A Transportation Security Administration review report is calling for enhanced active shooter training along with significant procedural changes to improve security at airport checkpoints nationwide. The call to action comes almost six months after a shooting at Los Angeles International Airport (LAX) in November 2013, which killed TSA Officer Gerardo I. Hernandez and injured two other officers and a traveler.
The incident marked the first time a TSA employee had been killed in the line of duty since the agency was formed in 2001. In response, TSA Administrator John S. Pistole ordered a comprehensive review of the policies and procedures at LAX and airports across the country. The review was released on March 26 and recommends a wide variety of actions to improve airport security.
Enhanced Training, Communications, and Employee Support
One of the main recommendations of the review was enhanced active shooter training for TSA agents. Previously, it was not mandatory for TSA agents to complete active shooter training, but in December of 2013 the agency changed its approach and issued new requirements. As of March 31, all agents were to have completed three training courses: an active shooter response training course, the “Run, Hide, Fight” course, and an active shooter course developed by FEMA.
Along with these existing courses, the Office of Training and Workforce Engagement (OTWE) is developing active shooter practical exercises and scenarios to be incorporated into a course for all officers. The course will include a planned practical exercise, which will be recorded, allowing officers to review their actions during the exercise and learn from them.
Additionally, OTWE is creating a video on active shooter incidents at checkpoints that will be shown to all officers. It has also established a working group to develop a “facilitator guide to assist field assistant federal security directors for law enforcement in providing best practices and templates for local airport active shooter type exercises,” the review said.
TSA is also “recommending that airport operators conduct active shooter training and exercises on a bi-annual basis to minimize casualties and help direct law enforcement to active shooters,” according to the review.
With the enhanced training, TSA has decided to reinforce emergency procedures at all U.S. airports to ensure that they’re in compliance with the national format. To support this effort, TSA has incorporated a reminder in its weekly shift brief that requires supervisors to conduct briefings for employees on the evacuation routes and rendezvous points identified in the local mitigation plan.
Also, to further ensure that agents and employees are aware of emergency procedures, TSA developed a directive requiring evacuation drills twice a year—including a walk-through of the local evacuation routes and rendezvous points.
Along with these efforts, TSA is providing ongoing access to grief counseling for employees, requiring that Federal Air Marshals be notified of active shooter incidents, and supporting changes to first responder policies to active shooter incidents.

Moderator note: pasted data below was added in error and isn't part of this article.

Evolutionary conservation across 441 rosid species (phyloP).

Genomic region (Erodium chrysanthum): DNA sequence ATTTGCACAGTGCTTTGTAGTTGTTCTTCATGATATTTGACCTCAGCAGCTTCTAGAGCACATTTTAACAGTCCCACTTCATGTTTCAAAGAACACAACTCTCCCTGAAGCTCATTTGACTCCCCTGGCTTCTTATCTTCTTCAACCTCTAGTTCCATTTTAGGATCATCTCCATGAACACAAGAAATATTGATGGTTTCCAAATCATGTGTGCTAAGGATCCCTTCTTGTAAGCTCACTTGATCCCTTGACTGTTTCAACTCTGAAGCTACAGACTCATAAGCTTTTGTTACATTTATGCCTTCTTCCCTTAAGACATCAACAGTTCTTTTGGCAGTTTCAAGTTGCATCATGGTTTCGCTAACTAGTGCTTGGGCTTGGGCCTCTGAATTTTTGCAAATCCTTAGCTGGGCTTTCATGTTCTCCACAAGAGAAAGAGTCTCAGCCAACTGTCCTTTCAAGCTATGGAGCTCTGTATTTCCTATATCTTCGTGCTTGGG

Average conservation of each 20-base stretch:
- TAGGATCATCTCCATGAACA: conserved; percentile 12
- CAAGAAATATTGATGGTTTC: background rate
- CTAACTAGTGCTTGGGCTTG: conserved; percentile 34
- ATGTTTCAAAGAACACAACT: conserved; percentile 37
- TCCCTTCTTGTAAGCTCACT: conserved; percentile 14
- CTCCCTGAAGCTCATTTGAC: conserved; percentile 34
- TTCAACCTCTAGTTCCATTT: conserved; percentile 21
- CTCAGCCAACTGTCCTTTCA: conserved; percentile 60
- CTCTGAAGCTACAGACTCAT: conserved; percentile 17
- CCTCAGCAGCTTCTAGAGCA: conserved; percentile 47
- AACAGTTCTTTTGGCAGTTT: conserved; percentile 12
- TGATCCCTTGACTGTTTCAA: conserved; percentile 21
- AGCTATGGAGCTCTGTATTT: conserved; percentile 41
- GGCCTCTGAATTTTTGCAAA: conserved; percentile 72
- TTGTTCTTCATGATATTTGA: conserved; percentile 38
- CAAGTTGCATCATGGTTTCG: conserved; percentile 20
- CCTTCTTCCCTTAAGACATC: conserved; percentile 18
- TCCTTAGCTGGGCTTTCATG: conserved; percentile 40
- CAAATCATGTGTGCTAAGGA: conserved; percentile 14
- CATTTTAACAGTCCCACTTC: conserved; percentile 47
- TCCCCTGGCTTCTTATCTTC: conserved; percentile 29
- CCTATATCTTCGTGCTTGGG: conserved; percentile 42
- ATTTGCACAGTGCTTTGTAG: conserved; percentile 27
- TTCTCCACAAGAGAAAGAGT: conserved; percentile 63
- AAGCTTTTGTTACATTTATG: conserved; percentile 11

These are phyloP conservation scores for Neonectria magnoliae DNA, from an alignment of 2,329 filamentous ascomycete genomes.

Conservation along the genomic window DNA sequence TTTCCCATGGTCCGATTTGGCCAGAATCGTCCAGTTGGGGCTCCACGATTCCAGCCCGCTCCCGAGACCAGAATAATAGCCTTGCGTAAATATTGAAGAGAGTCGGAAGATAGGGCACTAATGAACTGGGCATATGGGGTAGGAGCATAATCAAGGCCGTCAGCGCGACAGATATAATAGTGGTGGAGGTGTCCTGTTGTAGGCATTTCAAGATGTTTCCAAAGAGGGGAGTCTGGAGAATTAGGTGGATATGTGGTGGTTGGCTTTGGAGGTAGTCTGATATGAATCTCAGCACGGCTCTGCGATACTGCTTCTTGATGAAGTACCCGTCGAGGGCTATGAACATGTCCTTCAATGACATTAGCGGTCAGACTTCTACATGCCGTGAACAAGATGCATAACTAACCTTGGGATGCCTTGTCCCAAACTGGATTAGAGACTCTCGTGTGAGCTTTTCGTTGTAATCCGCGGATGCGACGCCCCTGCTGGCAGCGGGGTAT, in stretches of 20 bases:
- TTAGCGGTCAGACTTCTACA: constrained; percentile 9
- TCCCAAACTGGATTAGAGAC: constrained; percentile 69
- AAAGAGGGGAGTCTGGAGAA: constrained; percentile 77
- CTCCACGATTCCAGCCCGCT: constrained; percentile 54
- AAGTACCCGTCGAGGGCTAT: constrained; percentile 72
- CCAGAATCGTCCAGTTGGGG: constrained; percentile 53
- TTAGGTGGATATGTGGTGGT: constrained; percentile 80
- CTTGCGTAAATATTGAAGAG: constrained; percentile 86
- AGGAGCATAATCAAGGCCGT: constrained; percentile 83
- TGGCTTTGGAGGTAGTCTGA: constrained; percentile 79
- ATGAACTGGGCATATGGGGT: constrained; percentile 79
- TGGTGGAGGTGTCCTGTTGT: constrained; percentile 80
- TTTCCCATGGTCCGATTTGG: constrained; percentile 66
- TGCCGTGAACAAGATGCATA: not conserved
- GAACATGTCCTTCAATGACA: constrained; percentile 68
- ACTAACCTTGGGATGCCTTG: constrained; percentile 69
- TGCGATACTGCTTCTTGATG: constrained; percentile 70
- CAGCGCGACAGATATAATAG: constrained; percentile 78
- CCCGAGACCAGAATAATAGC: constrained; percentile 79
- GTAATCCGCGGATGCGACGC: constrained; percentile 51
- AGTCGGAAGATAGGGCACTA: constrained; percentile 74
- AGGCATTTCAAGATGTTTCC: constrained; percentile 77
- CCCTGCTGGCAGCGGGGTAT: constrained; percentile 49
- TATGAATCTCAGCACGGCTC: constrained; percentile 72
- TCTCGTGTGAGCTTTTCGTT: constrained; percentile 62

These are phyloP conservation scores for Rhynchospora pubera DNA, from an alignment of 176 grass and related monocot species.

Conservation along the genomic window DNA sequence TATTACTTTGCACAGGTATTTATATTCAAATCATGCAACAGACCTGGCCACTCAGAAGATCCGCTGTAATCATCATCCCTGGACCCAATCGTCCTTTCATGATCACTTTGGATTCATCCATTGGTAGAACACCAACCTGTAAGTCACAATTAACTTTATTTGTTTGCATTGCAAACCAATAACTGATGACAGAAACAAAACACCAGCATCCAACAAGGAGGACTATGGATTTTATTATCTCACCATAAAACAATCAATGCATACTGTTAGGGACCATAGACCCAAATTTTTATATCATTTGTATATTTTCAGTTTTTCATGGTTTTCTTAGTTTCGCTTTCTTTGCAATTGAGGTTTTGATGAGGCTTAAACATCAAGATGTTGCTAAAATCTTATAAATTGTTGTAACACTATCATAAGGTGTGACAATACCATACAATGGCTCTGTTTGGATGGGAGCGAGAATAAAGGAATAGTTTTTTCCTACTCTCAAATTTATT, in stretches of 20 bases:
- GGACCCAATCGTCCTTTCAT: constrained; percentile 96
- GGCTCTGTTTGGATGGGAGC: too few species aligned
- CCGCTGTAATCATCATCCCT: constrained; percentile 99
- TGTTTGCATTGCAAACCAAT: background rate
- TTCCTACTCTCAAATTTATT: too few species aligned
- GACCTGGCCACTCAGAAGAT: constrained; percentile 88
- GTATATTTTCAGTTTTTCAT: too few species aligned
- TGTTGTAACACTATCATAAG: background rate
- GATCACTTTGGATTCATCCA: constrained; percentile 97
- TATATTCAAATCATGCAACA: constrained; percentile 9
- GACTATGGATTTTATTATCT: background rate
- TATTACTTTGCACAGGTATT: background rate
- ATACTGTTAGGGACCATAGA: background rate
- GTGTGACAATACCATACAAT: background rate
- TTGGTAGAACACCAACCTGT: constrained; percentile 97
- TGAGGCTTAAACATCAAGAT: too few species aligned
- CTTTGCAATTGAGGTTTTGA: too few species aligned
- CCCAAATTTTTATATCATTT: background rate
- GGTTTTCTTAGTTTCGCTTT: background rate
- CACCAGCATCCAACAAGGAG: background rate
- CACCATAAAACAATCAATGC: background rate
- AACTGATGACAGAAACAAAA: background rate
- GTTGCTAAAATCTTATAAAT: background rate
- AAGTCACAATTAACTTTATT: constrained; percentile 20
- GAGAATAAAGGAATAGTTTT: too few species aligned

Equipment and Technology
In addition to the enhanced training requirements, the review also called for regularly testing existing notification systems to ensure that they’re fully functional. TSA has followed up the recommendation with a directive requiring alarms be tested weekly.
The review also called for technological improvements to alert notification systems to ensure that duress alarms are present at all screening locations, including terminal lobbies. Currently, not all airports have duress alarms at TSA screening locations and TSA’s Office of Acquisition is in the process of acquiring duress alarms for those lacking systems.
The office “intends to award a delivery order to a third-party systems integrator for the installation of additional duress alarms at airports as needed,” the review said. “Installation will begin shortly after the contract is awarded and contractor proposed installation dates are determined.”
Along with the expansion of duress alarm systems in airports, the review also recommended that airports link duress alarms to CCTV systems. By linking the systems, TSA will “greatly enhance the ability of the airport operator to have a ‘real time’ visual of the area where a duress alarm is activated.”
In addition to the technology changes and recommendations, the review also suggests that TSA use local airport emergency phone numbers. “This guidance is in direct response to learning that calls made to 911 at airports in the event of an emergency may not be routed to the on-site police department,” according to the review. LAX had this problem during the shooting last November and has already made changes so on-site airport police can be reached directly from all TSA VoIP phones. “This new communication solution will address one of the lessons learned from the LAX shooting incident where dialing 911 failed to provide the quickest possible police response,” the review said.
The review included additional recommendations, including increased uniformed officer presence during peak travel times, and TSA is looking for continued feedback from stakeholders. “Many of these ideas were endorsed and incorporated into our action plan,” Pistole said of the review. “We continue to welcome stakeholder and workforce feedback to improve safety and security at airports nationwide.”
For more information or to read the review in full, visit TSA’s Web site here.